Victoria, Mahé, Seychelles, May 23, 2020 / TRAVELINDEX / Alain St. Ange, broadly seen as Mr. Tourism in the Seychelles, looks back at a long and distinguished career in the industry, culminating over the last 12 years with appointments as Director of Tourism Marketing at the Seychelles Tourism Board, Chief Executive Officer at the Seychelles Tourism Board, Minister of Tourism and Culture and then Minister of Tourism, Civil Aviation, Ports and Marine. St. Ange retired from his government position to run for Secretary General of UNWTO where with a stab in the back action his own government withdrew their support at the eve of the election, bringing his campaign to a sudden end. St. Ange sued the government over this misguided action and won his case, though appealed the level of damages awarded to him.
St. Ange now runs a global tourism consultancy and in that capacity remains a much sought after keynote speaker for global aviation and tourism events and has stated his intent to stand for President when the elections are called later this year.
He is the President of the “One Seychelles” Political Party and preparing for the party to contest the 2020 Presidential Elections and the following National Assembly Elections.
Alain St.Ange served in the island’s People’s Assembly in 1979 after winning the elections for the La Digue electoral constituency and again re-entered the National Assembly in 2002 after winning the elections for the Bel Air electoral constituency as an Opposition Candidate.
St. Ange shared with ATCNews some of his thoughts about how best a recovery for the archipelago’s tourism industry should be managed, given that prior to #COVID19 tourism was the biggest economic sector of the economy.
Writes St. Ange:
The world of tourism is suffering and many tourism destinations are searching for their own marketing juggernauth to guide the situation on hand.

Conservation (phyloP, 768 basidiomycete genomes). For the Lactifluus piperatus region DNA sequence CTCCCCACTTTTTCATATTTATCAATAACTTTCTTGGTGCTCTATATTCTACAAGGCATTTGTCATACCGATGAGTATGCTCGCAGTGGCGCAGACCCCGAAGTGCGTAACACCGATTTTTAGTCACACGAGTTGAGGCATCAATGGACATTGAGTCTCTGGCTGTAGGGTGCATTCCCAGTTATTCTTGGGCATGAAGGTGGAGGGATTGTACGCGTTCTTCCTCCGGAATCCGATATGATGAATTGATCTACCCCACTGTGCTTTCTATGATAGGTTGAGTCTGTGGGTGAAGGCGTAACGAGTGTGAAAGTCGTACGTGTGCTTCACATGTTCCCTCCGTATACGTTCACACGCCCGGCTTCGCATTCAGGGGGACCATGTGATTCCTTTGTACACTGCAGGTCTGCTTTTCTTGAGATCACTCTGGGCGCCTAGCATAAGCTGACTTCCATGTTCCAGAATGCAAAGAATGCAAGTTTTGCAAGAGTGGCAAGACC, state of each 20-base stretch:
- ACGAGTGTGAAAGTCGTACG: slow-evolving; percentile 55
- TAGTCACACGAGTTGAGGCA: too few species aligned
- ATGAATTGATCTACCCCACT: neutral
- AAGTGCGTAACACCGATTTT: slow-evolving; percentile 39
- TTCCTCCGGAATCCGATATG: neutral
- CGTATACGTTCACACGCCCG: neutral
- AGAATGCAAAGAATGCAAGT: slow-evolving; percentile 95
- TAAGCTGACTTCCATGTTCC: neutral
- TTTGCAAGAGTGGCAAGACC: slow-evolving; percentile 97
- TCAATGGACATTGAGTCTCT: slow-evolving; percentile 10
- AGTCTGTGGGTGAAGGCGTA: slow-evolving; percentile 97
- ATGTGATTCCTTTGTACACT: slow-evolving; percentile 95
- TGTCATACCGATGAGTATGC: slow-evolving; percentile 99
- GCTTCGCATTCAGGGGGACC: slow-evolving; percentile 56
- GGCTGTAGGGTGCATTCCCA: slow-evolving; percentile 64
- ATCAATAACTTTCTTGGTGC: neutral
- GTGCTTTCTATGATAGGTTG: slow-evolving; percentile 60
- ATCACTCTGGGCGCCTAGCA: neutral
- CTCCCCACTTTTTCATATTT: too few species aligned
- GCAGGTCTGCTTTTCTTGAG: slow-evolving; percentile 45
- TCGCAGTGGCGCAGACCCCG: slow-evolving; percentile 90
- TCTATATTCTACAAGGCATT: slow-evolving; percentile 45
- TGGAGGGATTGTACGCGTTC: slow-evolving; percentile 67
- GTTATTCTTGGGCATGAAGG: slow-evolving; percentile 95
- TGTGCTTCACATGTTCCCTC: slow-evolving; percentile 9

Seychelles remains the idyllic mid-ocean group of islands blessed to be a year round tourism destination and is part of greater Africa and a founding member of the Vanilla Islands organization, which brings together Reunion, Madagascar, Mauritius, Mayotte, the Comoros and of course the Seychelles. Formed in 2012 and seen as a brainchild of St.Ange was he then elected as the First President of that regional organisation and he remains the only one who was elected to serve a second back-to-back mandate.
Tourism Ministers and Governments in many countries see the Seychelles as a destination which in a massive marketing juggernaut over the past decade began to punch way above her prior status. Many of the sitting tourism ministers in Africa and beyond in fact look at the Seychelles for inspiration and guidance, as they are working on their own recovery strategies.
Where did tourism in the islands come from?
Seychelles tourism started in earnest in 1972 with the opening of the island’s International Airport by Her Majesty Queen Elizabeth as the Seychelles remained a British Colony up to 1976. James Mancham, the founding father of the Seychelles is remembered as the charismatic personality who pushed the tourism agenda and was a passenger on the first BOAC Super VC10 flight on the 4th July 1971 that opened the Seychelles International Airport for commercial flights.
The tourism industry of Seychelles then recorded sustained growth up to the global financial crisis in 2008, when a drop in arrivals of nearly a quarter was anticipated before active countermeasures were devised as the archipelago’s private sector took over the lead role at the tourism board. That year ended with the loss of just a few hundred arrivals compared to the previous year, albeit at the expense of tariffs being discounted.
During the period between 2009 and 2019 did the Seychelles set new arrival records year after year, to a large extend triggered by the launch of the Seychelles International Carnival in 2011 which over the following couple of years then brought the global media spotlights on the islands and making it into one of the world’s most desired island tourism destinations.
Keeping close to the tourism industry’s key stakeholders but also the workers in the sector – many of whom have been laid off or sent on leave – gives St. Ange the insight needed to understand their concerns and needs of both staff and owners / operators, many of whom have been left bewildered by initial government announcement of a support package, only to be confused by different statements of line ministries tasked with the implementation.
St. Ange told ATCNews that he has the proven competence to bring tourism out of the doldrums and revive the industry and set it on a recovery course which will return the island’s global status while being recognized as a safe destination.
This applies in particular to the ban on cruise ships until the end of 2021, which many stakeholders involved in this kind of tourism operation have called misguided as far as the length of the ban was concerned.
First published at www.atcnews.org